• Called ‘share modes’ in SMB parlance
    • Also known as ‘BSD-style locks’
    • provided by flock() in Linux
    • provided by a ‘share mode’ flag when opening a file under Win32
    • Supported primarily by samba within samba itself by storing in a TDB – get listed under ‘Locked Files’ at the bottom of smbstatus
    • May also be enforced in the kernel using flock() if HAVE_KERNEL_SHARE_MODES is 1.
  • Byte-range locks
    • Called ‘POSIX-style’ locks.
    • provided by fcntl(fd, F_GETLK) in POSIX.
    • provided by _locking() in Win32
    • lockf() is a Linux wrapper around fcntl() for locking the whole file.
    • Supported by samba by a ‘Windows to POSIX byte-range overlap conversion layer’ and then fcntl().

Windows applications appear to use both share modes and byterange locks.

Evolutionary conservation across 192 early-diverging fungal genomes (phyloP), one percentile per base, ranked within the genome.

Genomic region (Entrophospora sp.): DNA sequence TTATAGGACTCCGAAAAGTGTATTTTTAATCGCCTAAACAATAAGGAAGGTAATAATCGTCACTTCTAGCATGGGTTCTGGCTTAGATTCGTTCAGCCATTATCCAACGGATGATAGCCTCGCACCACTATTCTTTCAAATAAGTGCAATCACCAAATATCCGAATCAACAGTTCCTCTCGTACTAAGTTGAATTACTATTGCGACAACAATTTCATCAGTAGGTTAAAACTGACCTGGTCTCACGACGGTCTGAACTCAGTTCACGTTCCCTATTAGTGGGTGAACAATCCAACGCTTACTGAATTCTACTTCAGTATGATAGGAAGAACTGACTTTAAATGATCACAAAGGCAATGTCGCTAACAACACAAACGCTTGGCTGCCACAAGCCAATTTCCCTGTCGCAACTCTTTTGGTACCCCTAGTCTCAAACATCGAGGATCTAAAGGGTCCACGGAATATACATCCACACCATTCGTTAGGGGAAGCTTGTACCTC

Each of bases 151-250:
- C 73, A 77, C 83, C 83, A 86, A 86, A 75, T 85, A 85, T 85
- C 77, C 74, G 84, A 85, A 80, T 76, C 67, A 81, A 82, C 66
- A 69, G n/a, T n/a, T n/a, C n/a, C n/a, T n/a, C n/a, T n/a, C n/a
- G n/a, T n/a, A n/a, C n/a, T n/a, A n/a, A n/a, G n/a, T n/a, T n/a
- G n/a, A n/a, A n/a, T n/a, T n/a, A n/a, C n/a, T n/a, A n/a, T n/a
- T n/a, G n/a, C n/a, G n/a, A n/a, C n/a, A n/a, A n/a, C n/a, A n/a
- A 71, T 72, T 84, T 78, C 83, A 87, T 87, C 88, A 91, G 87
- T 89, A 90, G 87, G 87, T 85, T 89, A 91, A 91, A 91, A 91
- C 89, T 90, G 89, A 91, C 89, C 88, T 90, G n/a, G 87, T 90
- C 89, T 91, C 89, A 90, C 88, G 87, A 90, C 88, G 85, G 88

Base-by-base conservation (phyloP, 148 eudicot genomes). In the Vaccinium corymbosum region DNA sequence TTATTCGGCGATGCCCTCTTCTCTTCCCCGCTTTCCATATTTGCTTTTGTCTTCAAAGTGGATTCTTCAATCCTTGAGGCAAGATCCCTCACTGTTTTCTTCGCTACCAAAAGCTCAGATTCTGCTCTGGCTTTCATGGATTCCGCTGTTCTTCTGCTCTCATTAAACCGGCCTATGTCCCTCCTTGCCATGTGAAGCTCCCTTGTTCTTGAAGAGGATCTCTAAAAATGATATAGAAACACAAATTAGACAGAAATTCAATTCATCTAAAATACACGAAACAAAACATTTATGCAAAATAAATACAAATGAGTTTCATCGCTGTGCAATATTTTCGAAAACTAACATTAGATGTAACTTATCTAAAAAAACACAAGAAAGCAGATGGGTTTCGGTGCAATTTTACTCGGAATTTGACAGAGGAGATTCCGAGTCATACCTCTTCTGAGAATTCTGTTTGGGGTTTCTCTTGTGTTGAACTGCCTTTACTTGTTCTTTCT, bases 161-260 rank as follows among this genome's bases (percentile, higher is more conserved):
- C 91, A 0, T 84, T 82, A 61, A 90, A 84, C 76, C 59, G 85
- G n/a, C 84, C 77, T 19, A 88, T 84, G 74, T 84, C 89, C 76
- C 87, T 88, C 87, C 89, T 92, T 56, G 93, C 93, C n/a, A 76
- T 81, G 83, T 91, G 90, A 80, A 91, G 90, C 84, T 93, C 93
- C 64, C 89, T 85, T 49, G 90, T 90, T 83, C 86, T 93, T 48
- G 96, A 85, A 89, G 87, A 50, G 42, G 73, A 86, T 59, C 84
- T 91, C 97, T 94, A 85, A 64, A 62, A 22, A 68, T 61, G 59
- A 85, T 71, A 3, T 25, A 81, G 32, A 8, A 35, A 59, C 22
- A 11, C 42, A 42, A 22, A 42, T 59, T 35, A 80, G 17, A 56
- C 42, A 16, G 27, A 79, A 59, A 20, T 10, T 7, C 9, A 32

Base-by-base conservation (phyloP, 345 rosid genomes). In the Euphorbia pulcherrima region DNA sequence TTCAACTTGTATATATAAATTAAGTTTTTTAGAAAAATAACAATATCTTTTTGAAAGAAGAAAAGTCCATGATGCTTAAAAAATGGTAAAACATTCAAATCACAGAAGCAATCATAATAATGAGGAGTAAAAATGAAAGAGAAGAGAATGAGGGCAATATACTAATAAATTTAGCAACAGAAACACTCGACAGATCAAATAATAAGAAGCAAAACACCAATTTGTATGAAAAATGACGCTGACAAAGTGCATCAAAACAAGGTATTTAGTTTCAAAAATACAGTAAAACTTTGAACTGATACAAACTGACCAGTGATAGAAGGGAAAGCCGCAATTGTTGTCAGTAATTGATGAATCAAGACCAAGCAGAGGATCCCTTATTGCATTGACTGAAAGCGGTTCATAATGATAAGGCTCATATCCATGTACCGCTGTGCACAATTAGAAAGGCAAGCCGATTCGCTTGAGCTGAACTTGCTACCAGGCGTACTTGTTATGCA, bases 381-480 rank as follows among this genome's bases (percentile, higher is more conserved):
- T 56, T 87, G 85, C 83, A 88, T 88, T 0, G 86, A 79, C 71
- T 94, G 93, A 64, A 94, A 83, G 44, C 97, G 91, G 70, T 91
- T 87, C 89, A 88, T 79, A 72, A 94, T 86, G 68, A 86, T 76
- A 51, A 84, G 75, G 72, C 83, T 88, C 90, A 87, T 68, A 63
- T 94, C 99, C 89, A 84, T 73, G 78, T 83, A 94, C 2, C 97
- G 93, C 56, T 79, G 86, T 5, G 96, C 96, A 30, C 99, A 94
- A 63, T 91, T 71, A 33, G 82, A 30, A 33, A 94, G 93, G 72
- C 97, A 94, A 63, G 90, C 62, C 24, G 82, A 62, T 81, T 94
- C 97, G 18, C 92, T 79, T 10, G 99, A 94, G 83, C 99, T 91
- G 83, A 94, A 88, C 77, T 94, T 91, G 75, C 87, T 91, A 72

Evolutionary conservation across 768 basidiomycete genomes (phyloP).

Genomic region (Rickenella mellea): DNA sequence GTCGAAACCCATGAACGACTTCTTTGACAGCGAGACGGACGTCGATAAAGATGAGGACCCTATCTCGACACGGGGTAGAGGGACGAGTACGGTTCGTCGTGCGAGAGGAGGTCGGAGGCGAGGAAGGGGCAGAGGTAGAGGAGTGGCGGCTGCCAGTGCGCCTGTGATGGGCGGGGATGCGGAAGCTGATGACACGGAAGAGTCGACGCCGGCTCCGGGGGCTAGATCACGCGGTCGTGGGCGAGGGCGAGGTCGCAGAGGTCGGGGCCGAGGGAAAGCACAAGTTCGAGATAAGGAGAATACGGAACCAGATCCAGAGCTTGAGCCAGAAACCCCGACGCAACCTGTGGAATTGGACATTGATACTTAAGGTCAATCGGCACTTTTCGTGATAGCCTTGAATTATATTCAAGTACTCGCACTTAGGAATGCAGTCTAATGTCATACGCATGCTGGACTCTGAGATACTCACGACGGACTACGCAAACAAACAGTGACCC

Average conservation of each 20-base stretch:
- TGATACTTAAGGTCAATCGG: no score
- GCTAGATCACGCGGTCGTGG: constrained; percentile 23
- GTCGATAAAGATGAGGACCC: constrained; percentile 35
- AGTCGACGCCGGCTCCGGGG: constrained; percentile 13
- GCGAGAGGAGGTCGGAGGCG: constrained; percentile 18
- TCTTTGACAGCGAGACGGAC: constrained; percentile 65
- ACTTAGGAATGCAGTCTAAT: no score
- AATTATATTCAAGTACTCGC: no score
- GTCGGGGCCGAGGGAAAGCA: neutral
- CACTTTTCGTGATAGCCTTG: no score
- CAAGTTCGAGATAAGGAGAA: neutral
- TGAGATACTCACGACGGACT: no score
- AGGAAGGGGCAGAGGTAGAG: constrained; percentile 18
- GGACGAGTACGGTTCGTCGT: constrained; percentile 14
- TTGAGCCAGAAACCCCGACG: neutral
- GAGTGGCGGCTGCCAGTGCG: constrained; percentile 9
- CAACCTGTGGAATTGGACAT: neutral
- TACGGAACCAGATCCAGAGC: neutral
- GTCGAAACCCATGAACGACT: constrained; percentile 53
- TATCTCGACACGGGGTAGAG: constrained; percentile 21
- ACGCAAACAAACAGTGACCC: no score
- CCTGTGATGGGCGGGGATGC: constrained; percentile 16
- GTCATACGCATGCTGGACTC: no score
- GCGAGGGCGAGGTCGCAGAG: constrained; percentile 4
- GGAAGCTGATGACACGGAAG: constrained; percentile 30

In Linux, flock() and fcntl() locks are oblivious to each other, as per http://lxr.linux.no/source/Documentation/locks.txt.

NFSv3 (as a protocol) only supports byte-range locks. However, nfsd does flock() locks on files on the server taken out by other processes – although clients cannot set them themselves. See http://nfs.sourceforge.net/#faq_d10

Unfortunately, linux 2.6.12 adds flock() emulation to the Linux NFS client by translating it into a file-wide fcntl(). This means that flock()s and fcntl()s *do collide* on remote NFS shares, which introduces all the potential application race conditions which Linux avoided by having them oblivious to each other locally. The practical upshot of this is that if you re-share an NFS share via samba, then if a Windows client (e.g. Outlook opening a PST file) opens a file with a share mode, then byte-range locking operations will fail as the lock has already been acquired. (The fact that NFS doesn’t realise the same PID has both locks and allow them both is probably an even bigger problem). The solution for this is to revert bits of the patch responsible: http://www.linux-nfs.org/Linux-2.6.x/2.6.11/linux-2.6.11-18-flock.dif. Disabling share modes in samba is not an option, as it also disables the application-layer TDB support for them – and disabling HAVE_KERNEL_SHARE_MODES will stop other programs (e.g. nfsd) on dump being aware of what’s been flock()ed.